If I've learned one thing about writing over the years, it's this - the more you avoid it, the harder it is to get going. We avoid it for lots of reasons. The blank page is scary, not because it's blank, but because we place so many expectations upon what it should hold when we have written. We want our writing to shine right from the first draft. Heck, we want the first draft to be so darned good that we hardly have to touch it!
But understanding that first drafts can and usually do range from a bit rough right down to absolutely atrocious is the key. If you haven't written something, you have nothing to rewrite. If you haven't at least had a go at getting down that great idea, even if it looks like it curled up and died right in front of you, you'll never know if it's workable.
Today I went to my favorite cafe to write. It's a habit for me now, due to a retired husband in the house. First draft writing - I have to be alone, in my own headspace. The cafe is where I tackle first drafts. Some days the words come easily, especially if I'm working on my novel and can take up where I left off. What happens next has been bubbling away in the back of my head somewhere and it doesn't take much to get it out onto the page.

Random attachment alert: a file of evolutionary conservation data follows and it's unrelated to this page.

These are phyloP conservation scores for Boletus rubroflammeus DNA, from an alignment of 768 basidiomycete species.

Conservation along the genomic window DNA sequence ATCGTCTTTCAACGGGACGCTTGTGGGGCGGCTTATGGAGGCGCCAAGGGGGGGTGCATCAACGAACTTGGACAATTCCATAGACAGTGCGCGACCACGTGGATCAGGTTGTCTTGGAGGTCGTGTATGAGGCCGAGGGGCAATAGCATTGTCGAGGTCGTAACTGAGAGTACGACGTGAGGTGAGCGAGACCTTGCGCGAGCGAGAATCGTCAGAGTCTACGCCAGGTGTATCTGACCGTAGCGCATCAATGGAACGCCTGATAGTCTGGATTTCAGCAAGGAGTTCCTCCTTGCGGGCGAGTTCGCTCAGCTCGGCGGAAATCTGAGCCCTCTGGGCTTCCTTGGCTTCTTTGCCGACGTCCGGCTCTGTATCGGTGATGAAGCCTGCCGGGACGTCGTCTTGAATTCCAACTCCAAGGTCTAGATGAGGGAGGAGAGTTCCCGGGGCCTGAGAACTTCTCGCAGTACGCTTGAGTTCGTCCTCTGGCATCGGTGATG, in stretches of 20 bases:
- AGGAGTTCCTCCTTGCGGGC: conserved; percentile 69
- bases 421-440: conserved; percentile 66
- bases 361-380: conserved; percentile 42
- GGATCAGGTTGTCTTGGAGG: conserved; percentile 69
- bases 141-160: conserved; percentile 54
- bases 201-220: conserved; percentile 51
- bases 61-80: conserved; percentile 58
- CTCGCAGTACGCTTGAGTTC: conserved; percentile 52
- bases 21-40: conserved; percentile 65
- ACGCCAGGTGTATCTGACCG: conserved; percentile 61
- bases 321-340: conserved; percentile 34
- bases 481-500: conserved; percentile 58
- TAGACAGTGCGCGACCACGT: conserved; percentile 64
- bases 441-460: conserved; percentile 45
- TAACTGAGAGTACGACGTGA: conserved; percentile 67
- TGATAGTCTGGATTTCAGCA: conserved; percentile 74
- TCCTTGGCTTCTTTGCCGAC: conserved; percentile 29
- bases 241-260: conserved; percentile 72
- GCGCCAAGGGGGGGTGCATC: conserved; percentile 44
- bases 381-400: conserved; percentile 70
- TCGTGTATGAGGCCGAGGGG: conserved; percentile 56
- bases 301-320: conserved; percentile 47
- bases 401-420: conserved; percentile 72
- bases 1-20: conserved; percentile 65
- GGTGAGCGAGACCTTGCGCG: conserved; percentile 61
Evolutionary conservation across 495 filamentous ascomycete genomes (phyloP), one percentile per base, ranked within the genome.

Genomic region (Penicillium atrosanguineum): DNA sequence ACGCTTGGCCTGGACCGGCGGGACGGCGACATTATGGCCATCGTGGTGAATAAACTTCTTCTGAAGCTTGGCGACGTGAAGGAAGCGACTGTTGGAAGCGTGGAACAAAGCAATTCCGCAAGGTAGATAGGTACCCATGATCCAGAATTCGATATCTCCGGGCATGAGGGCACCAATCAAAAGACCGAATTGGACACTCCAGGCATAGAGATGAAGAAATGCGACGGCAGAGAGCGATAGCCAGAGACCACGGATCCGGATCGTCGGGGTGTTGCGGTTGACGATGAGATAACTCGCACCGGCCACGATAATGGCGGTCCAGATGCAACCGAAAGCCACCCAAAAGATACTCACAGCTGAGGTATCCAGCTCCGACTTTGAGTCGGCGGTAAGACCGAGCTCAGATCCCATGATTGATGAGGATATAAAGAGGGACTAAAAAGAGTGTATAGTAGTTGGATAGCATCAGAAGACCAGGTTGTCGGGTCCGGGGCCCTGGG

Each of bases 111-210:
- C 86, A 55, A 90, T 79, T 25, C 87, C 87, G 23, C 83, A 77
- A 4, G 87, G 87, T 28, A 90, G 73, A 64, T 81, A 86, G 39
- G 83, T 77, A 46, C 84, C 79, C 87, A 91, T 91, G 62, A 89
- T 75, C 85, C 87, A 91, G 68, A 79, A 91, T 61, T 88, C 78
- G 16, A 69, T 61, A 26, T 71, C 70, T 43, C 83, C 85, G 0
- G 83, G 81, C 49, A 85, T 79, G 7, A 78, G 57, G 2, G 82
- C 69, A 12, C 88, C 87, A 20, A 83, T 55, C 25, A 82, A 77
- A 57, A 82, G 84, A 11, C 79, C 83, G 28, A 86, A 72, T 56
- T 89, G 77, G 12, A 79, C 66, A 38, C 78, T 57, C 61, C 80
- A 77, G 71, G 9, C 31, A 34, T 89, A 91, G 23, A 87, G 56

Today it was like trying to get a hundred splinters out of my brain. Painful, slow, tedious. I wanted to give up. I was working on a new chapter book, I had my character and a brief plot outline. It refused to come to life. It felt stodgy, forced, and incredibly boring. I kept thinking: what kid will ever want to read this rubbish?
But I kept going. I wrote two chapters. I came home feeling depressed. Why was I bothering? (Does this sound familiar?) But then I gave myself a mental slap. I have the beginning of a first draft, I have about 800 words I didn't have this morning, and I have hurdled that first barrier of "how to start". Nothing to complain about. Just 800 words ready for revision. The cure for the procrastination virus? Determination and perseverance. Oh, and good coffee!